Responsive – Ideally you’ll have a dedicated point of contact at the agency and they’ll make time for you, returning calls promptly or replying to emails quickly.
In summary, a great recruitment agency will help you recruit and retain the right candidates faster and, in a cost, effective way and stress-free way.
*Ts and Cs apply please ask us for more details.
For some of us, the ‘goal-setting, love-to-plan years in advance’ types – this question is easy, as you’re always thinking, and in some cases writing down your short-term and long-term goals. For the rest who don’t know what’s for dinner tonight, let alone what you’ll be doing in five years, this question may bring you out in a cold sweat.
So, what are interviewers really wanting to know by asking this question?
They’re looking to find out if this role and company will satisfy you – that your goals are in line with what the company can offer, that you’ll work hard and stay with the company for an extended period. They’re also looking to find out how driven you are and how far you might want to progress.
So how do you approach this question?
Make sure you’ve done some research on the company and the position. By understanding the type of person they’re looking for and the company culture, you can show you understand what is needed to be successful in the role.
If you are likely to need to learn skills or gain a qualification to be successful in the role, show that you understand the work that will be involved, and how long it will take and reassure them that you’re up for it.
- You want to give the hiring manager the impression that you’re content with the position as is. But you should also express enthusiasm about developing in a realistic way.
- If you plan to retire in five years, give a response that focuses on how you’ll develop your skillset within the position.
- Most of all express enthusiasm! If you can’t be enthusiastic before you’ve started, then it will raise a red flag.
“I’m really excited by this position at Upward Digital because in five years, I’d like to be seen as an expert in SEO, and I know that’s something that I’d have the opportunity to do here. I’m also keen to take the lead in some projects in the next few years. I’ve been lucky enough to work with some amazing project managers, and so developing into a great project manager myself is something I’m really excited about.”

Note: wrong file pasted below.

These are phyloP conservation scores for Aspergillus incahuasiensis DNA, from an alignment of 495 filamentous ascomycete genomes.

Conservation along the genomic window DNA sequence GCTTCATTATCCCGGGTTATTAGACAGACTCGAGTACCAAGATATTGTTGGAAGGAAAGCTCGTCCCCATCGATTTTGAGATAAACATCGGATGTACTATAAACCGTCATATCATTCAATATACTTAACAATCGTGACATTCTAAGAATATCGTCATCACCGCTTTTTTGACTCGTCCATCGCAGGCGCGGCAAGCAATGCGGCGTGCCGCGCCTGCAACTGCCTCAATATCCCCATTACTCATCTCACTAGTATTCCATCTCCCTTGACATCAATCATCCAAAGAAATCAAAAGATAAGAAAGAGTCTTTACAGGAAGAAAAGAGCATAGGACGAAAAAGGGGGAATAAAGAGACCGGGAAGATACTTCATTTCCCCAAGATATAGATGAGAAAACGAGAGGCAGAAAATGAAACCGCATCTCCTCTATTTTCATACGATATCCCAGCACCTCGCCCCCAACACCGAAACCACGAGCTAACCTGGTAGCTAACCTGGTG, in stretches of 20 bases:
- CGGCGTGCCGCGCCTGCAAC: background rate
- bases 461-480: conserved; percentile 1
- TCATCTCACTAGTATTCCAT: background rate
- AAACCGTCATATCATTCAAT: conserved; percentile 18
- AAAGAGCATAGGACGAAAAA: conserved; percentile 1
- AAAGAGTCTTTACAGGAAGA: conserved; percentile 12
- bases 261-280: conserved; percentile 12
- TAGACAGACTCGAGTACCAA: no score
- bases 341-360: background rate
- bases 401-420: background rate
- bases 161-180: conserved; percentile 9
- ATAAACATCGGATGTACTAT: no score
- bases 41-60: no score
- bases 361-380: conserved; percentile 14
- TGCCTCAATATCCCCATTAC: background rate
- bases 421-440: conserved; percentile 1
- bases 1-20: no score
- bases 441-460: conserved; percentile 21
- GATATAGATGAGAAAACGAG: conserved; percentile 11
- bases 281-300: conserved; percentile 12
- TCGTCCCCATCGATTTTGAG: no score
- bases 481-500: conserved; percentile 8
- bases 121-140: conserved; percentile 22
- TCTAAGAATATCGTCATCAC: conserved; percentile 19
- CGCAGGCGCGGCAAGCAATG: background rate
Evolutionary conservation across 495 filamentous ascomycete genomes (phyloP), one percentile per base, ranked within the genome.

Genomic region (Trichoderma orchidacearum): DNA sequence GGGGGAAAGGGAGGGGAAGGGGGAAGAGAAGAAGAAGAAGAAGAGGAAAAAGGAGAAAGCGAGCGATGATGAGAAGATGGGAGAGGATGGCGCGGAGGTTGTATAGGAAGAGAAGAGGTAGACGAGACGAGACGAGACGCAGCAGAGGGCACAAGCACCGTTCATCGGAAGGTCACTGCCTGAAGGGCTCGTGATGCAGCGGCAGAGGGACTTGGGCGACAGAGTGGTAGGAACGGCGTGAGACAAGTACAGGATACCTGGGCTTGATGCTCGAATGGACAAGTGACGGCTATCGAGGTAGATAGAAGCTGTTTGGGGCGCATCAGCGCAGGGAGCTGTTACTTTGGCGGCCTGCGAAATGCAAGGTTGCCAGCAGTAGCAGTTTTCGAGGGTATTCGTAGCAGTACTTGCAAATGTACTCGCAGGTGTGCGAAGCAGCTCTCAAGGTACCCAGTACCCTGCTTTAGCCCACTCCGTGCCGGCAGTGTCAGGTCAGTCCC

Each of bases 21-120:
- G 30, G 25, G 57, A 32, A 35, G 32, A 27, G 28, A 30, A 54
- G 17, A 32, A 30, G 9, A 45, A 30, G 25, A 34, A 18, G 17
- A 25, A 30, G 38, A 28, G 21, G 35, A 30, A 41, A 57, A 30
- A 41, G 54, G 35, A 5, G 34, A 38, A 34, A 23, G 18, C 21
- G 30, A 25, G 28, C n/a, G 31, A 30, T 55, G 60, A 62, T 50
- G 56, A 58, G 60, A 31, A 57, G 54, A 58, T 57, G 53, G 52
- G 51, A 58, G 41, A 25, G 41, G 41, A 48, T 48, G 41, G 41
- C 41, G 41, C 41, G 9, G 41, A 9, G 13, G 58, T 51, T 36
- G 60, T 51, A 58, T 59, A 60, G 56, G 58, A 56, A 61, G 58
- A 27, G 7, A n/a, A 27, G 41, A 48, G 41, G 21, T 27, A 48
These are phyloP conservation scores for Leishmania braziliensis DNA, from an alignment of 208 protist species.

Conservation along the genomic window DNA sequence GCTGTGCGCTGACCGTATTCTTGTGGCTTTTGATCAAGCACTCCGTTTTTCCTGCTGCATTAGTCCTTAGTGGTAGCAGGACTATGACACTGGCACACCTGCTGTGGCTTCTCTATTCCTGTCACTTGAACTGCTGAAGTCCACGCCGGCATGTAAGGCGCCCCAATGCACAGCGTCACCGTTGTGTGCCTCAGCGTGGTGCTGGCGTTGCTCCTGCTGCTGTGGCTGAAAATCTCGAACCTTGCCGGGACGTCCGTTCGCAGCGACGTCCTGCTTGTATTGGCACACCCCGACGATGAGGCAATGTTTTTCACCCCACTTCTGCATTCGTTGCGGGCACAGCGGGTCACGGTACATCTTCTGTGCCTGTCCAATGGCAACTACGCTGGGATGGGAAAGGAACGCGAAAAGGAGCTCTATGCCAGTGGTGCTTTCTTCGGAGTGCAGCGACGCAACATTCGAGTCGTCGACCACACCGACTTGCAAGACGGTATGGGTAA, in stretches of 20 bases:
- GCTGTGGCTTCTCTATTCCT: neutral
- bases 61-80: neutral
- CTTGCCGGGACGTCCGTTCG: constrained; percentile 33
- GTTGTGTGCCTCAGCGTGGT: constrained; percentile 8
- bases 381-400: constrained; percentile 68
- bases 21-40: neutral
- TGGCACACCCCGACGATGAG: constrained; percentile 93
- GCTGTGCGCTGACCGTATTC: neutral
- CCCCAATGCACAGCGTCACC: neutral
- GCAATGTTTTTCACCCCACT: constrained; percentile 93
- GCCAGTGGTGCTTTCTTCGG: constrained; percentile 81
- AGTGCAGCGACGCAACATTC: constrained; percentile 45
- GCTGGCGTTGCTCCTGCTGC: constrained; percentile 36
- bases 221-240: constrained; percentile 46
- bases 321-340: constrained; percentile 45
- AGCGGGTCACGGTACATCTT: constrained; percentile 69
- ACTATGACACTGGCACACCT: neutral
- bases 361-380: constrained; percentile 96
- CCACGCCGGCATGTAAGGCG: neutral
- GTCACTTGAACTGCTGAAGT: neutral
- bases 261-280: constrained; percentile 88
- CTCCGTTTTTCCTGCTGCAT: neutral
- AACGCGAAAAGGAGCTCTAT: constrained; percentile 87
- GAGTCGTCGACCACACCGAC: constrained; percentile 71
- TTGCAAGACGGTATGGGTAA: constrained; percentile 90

- Being flippant. This is not the time to say you hope to win Lotto and be retired, on a beach drinking pina coladas.
- Telling the interviewer that you plan to have their job in five years. And this isn’t the time to say you plan to be CEO (unless of course you are applying for a CEO position.)
- Talking about side projects even if that might be where your dream job might lie. Eg. “In my spare time I’ve started developing an app – I’ve been working on it for a year now and it’s almost done. That’s where my real passion lies and one day, I’d like to do this full time”.
Interviews can be nerve racking, but preparation is the key to feeling more confident. How do you prepare though, and what questions should you expect?
Writing a CV can be a stressful, especially if you’re starting from scratch. Although there’s no one-size-fits-all solution for the perfect CV, it should always be clearly formatted and short enough for a future employer or recruiter to scan quickly and most importantly tailored to the role you’re applying for.
Interviews can be intimidating, and it isn’t always clear what employers are looking for. But while this awkward professional situation is sometimes daunting, like anything else, it is a skill that can be practised and perfected. The more carefully you prepare, the better you will do.